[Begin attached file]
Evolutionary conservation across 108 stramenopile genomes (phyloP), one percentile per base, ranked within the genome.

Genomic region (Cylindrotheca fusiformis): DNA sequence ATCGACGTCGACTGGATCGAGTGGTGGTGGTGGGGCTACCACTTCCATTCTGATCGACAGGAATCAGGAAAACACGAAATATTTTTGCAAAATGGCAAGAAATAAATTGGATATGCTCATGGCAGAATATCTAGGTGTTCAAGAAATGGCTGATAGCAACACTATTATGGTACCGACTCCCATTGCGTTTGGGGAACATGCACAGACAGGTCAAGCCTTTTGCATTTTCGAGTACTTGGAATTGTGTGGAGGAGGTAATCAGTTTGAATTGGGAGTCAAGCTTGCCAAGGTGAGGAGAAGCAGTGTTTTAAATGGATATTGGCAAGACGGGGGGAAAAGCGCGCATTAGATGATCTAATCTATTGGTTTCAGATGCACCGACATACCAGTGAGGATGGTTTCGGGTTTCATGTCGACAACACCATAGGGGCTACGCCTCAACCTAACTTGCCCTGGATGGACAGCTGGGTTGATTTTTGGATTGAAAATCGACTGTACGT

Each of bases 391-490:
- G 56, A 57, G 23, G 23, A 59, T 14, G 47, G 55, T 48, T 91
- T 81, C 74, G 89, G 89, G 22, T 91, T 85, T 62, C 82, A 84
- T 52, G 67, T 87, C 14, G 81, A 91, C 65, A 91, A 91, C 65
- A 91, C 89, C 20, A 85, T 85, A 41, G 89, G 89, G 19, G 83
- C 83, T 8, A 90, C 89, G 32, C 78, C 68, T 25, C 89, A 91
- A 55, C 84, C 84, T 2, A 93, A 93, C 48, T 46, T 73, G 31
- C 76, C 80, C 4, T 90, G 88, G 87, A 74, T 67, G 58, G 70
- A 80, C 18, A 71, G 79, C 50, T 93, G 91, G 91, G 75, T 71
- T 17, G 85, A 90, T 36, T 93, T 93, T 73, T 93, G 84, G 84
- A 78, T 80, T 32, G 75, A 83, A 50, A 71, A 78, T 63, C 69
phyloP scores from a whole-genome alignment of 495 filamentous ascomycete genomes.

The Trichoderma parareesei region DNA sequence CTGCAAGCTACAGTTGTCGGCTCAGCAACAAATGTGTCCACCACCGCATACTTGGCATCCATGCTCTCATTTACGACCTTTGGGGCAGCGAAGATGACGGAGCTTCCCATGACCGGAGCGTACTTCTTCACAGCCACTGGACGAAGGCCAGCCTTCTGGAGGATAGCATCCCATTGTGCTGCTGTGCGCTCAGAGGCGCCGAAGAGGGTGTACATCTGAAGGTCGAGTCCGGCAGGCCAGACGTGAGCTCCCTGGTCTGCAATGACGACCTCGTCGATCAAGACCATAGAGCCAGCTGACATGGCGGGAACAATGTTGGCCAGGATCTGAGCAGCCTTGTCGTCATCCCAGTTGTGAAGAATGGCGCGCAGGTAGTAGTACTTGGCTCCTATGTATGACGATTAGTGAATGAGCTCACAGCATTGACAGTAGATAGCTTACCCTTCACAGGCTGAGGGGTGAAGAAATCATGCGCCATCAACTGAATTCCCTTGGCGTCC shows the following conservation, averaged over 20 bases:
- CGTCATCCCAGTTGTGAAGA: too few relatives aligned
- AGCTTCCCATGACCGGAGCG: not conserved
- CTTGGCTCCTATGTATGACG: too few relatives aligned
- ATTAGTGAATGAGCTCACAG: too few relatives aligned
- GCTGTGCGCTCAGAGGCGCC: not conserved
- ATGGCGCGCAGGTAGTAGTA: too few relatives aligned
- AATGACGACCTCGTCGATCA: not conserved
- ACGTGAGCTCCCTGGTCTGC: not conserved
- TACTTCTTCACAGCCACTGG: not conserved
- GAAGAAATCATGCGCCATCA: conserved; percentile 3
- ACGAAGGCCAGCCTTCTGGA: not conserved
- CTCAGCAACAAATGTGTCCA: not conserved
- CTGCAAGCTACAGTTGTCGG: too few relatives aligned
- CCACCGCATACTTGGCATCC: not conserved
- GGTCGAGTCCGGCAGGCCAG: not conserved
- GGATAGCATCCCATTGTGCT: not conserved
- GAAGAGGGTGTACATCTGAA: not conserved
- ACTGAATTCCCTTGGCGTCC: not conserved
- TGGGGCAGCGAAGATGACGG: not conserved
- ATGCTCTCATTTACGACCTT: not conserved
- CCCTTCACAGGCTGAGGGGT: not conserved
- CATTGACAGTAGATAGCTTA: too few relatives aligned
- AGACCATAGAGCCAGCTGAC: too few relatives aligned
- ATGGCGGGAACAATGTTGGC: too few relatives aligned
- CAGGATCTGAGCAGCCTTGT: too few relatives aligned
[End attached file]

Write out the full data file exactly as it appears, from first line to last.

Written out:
Evolutionary conservation across 108 stramenopile genomes (phyloP), one percentile per base, ranked within the genome.

Genomic region (Cylindrotheca fusiformis): DNA sequence ATCGACGTCGACTGGATCGAGTGGTGGTGGTGGGGCTACCACTTCCATTCTGATCGACAGGAATCAGGAAAACACGAAATATTTTTGCAAAATGGCAAGAAATAAATTGGATATGCTCATGGCAGAATATCTAGGTGTTCAAGAAATGGCTGATAGCAACACTATTATGGTACCGACTCCCATTGCGTTTGGGGAACATGCACAGACAGGTCAAGCCTTTTGCATTTTCGAGTACTTGGAATTGTGTGGAGGAGGTAATCAGTTTGAATTGGGAGTCAAGCTTGCCAAGGTGAGGAGAAGCAGTGTTTTAAATGGATATTGGCAAGACGGGGGGAAAAGCGCGCATTAGATGATCTAATCTATTGGTTTCAGATGCACCGACATACCAGTGAGGATGGTTTCGGGTTTCATGTCGACAACACCATAGGGGCTACGCCTCAACCTAACTTGCCCTGGATGGACAGCTGGGTTGATTTTTGGATTGAAAATCGACTGTACGT

Each of bases 391-490:
- G 56, A 57, G 23, G 23, A 59, T 14, G 47, G 55, T 48, T 91
- T 81, C 74, G 89, G 89, G 22, T 91, T 85, T 62, C 82, A 84
- T 52, G 67, T 87, C 14, G 81, A 91, C 65, A 91, A 91, C 65
- A 91, C 89, C 20, A 85, T 85, A 41, G 89, G 89, G 19, G 83
- C 83, T 8, A 90, C 89, G 32, C 78, C 68, T 25, C 89, A 91
- A 55, C 84, C 84, T 2, A 93, A 93, C 48, T 46, T 73, G 31
- C 76, C 80, C 4, T 90, G 88, G 87, A 74, T 67, G 58, G 70
- A 80, C 18, A 71, G 79, C 50, T 93, G 91, G 91, G 75, T 71
- T 17, G 85, A 90, T 36, T 93, T 93, T 73, T 93, G 84, G 84
- A 78, T 80, T 32, G 75, A 83, A 50, A 71, A 78, T 63, C 69
phyloP scores from a whole-genome alignment of 495 filamentous ascomycete genomes.

The Trichoderma parareesei region DNA sequence CTGCAAGCTACAGTTGTCGGCTCAGCAACAAATGTGTCCACCACCGCATACTTGGCATCCATGCTCTCATTTACGACCTTTGGGGCAGCGAAGATGACGGAGCTTCCCATGACCGGAGCGTACTTCTTCACAGCCACTGGACGAAGGCCAGCCTTCTGGAGGATAGCATCCCATTGTGCTGCTGTGCGCTCAGAGGCGCCGAAGAGGGTGTACATCTGAAGGTCGAGTCCGGCAGGCCAGACGTGAGCTCCCTGGTCTGCAATGACGACCTCGTCGATCAAGACCATAGAGCCAGCTGACATGGCGGGAACAATGTTGGCCAGGATCTGAGCAGCCTTGTCGTCATCCCAGTTGTGAAGAATGGCGCGCAGGTAGTAGTACTTGGCTCCTATGTATGACGATTAGTGAATGAGCTCACAGCATTGACAGTAGATAGCTTACCCTTCACAGGCTGAGGGGTGAAGAAATCATGCGCCATCAACTGAATTCCCTTGGCGTCC shows the following conservation, averaged over 20 bases:
- CGTCATCCCAGTTGTGAAGA: too few relatives aligned
- AGCTTCCCATGACCGGAGCG: not conserved
- CTTGGCTCCTATGTATGACG: too few relatives aligned
- ATTAGTGAATGAGCTCACAG: too few relatives aligned
- GCTGTGCGCTCAGAGGCGCC: not conserved
- ATGGCGCGCAGGTAGTAGTA: too few relatives aligned
- AATGACGACCTCGTCGATCA: not conserved
- ACGTGAGCTCCCTGGTCTGC: not conserved
- TACTTCTTCACAGCCACTGG: not conserved
- GAAGAAATCATGCGCCATCA: conserved; percentile 3
- ACGAAGGCCAGCCTTCTGGA: not conserved
- CTCAGCAACAAATGTGTCCA: not conserved
- CTGCAAGCTACAGTTGTCGG: too few relatives aligned
- CCACCGCATACTTGGCATCC: not conserved
- GGTCGAGTCCGGCAGGCCAG: not conserved
- GGATAGCATCCCATTGTGCT: not conserved
- GAAGAGGGTGTACATCTGAA: not conserved
- ACTGAATTCCCTTGGCGTCC: not conserved
- TGGGGCAGCGAAGATGACGG: not conserved
- ATGCTCTCATTTACGACCTT: not conserved
- CCCTTCACAGGCTGAGGGGT: not conserved
- CATTGACAGTAGATAGCTTA: too few relatives aligned
- AGACCATAGAGCCAGCTGAC: too few relatives aligned
- ATGGCGGGAACAATGTTGGC: too few relatives aligned
- CAGGATCTGAGCAGCCTTGT: too few relatives aligned